How did you get into fostering?
We first considered fostering with Camden some seven years ago, but for various reasons we withdrew during the assessment process. Five years later our lifestyle had changed and we both felt the time was right to look at having a child in our lives. We weighed up the pros and cons and what we wanted out of the process and felt that fostering was more suited to us than adoption. We made the initial call, joined the Skills to Foster course and were then assessed by our social worker.
What are the rewards and challenges of being a foster carer?
Our biggest challenge was that we had not had our own children; we have had some experience with children, but we had never raised our own. We were not sure if what we were doing was the ‘right’ thing. But our supervising social worker was very helpful in building our confidence and providing that much needed other opinion. She said it was not as big an issue as we expected.
Even though we are relatively young foster carers (compared to the national average), one of the most interesting things we have had to learn is what it is like being a teenager in today’s society. The pressure on them is massive and our job is to help them cope so that they are able to move towards independence in a few years. The challenge of being a ‘streetwise’ carer and learning about teenagers today has proved to be entertaining.
Although it sounds strange, one of the biggest rewards has been when our child starts to open up and show emotions and cry. It’s a real breakthrough when they have enough trust in you to be able to show emotion. When that big wall that they have built to protect them starts to be taken down, it can be so rewarding.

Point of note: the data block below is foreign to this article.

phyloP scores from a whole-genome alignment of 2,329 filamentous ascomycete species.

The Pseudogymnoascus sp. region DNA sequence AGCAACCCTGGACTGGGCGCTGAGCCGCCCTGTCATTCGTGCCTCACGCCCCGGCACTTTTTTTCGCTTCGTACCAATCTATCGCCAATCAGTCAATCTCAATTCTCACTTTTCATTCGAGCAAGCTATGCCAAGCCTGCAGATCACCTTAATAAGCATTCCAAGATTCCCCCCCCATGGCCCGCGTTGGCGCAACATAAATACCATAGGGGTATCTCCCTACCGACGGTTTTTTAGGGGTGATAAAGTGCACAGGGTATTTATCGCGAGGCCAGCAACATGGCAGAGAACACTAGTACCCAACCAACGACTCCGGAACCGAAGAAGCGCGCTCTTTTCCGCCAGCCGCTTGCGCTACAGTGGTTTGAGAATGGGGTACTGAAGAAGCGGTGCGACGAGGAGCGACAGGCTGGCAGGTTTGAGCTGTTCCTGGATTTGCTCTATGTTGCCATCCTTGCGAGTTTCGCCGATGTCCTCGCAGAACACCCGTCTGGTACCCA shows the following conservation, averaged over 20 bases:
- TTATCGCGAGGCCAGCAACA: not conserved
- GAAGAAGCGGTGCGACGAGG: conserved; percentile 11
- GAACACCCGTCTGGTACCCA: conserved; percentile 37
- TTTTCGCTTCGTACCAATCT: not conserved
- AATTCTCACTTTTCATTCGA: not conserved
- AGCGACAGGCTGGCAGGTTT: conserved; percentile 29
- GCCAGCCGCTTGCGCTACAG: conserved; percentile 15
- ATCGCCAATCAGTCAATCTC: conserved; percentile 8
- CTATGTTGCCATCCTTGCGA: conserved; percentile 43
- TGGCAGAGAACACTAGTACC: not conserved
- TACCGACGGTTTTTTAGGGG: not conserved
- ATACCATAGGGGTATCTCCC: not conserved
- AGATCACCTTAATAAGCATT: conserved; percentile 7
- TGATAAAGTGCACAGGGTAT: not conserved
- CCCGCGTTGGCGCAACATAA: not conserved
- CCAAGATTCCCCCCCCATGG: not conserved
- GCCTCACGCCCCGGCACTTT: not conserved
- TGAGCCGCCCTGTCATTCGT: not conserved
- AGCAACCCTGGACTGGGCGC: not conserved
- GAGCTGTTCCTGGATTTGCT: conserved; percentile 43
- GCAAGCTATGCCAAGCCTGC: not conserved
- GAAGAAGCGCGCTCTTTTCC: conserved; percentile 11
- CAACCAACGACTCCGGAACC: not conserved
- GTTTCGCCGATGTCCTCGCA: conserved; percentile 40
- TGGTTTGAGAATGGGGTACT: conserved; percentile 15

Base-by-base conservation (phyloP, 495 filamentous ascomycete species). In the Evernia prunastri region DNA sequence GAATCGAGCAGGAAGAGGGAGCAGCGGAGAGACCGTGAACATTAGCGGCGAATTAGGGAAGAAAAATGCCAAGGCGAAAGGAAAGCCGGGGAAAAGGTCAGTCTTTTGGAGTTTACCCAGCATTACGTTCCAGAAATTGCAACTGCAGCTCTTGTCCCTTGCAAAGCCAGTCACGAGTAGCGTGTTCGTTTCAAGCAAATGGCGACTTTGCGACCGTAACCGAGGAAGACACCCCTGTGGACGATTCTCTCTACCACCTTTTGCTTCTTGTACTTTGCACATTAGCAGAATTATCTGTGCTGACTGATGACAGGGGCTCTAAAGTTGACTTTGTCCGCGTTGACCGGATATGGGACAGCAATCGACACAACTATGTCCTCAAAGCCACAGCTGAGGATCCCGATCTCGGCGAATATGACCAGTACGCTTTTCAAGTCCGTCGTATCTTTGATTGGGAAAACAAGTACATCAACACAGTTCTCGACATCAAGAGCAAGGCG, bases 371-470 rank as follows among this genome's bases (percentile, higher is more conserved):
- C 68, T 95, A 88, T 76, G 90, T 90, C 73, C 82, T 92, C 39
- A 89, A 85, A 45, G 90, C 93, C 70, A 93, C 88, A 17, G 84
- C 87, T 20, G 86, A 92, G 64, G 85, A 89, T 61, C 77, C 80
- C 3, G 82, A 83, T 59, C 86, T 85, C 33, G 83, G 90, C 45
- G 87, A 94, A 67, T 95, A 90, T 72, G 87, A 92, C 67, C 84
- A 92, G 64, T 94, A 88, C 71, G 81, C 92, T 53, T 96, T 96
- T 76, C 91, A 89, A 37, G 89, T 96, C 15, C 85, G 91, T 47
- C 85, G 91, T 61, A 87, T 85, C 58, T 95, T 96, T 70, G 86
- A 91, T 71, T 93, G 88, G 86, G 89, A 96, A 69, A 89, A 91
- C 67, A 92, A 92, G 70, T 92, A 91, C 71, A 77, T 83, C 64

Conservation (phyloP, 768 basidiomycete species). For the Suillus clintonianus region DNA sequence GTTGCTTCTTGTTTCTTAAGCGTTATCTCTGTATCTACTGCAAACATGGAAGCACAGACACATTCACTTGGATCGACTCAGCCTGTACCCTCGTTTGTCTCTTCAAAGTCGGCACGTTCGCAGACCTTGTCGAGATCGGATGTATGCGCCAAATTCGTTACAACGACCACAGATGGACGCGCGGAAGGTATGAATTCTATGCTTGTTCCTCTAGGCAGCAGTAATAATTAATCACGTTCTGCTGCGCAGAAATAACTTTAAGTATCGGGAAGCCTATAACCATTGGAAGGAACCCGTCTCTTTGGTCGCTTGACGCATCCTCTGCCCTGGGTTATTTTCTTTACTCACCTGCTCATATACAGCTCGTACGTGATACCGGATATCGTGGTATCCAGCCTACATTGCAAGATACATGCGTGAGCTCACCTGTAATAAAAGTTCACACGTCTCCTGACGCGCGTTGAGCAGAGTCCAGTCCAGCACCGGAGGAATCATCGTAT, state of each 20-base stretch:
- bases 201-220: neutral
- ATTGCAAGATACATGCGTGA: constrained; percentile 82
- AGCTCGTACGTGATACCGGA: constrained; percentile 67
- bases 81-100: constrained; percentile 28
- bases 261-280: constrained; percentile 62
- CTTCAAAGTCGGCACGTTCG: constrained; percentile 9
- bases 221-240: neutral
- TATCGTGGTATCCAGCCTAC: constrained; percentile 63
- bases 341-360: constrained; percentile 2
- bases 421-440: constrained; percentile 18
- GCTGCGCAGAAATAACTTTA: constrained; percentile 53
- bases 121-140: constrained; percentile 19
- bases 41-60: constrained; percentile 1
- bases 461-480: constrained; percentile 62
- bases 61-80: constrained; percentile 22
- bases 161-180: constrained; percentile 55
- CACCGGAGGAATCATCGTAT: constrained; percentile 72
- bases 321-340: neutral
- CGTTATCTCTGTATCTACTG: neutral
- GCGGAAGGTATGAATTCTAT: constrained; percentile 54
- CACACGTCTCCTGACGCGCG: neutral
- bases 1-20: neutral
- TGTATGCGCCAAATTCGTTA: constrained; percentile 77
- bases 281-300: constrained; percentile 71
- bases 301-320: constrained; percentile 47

The opening up, seeing a child relax and smile, seeing the child improve in confidence, understand the need to be healthy and be totally relaxed in your home makes the challenges faced all worth it.
How would you describe your fostering experience so far?
Our lives have become so much busier than before; the weekends of relaxing on the sofa are over and our schedule of social activities, trips and meeting our child’s friends mean that our regime has totally changed.
Fostering is a steep learning curve, and the key thing we have learned from our child and our supervising social worker is that you don’t have to do everything perfectly first time, and there is no one-size-suits-all approach to looking after children. There is a lot of trial and error and learning to adapt, especially when it comes to setting new routines and learning to live with a stranger.
Thankfully, we were initially approved by a panel as respite carers for our child for five months (looking after him over the weekend and then extended periods over the school holidays), so that we could build up our experience and at the same time decide whether we as a couple could cope with fostering a child with developmental delay and special needs. This period helped us assess our strengths and weaknesses and the flexibility of our employers, so that when we went back to the panel we were approved as full-time carers for our child.
Would you encourage other people to consider becoming foster carers?
Without a doubt – if you have the slightest inclination that you want to do it, then go for it. At the start it seems daunting and somewhat scary – you are responsible for a ‘stranger’. But you are not alone, and there is a large team of people who are willing to help and assist you.
The rewards for changing someone’s life prospects, and changing your own life, are second to none.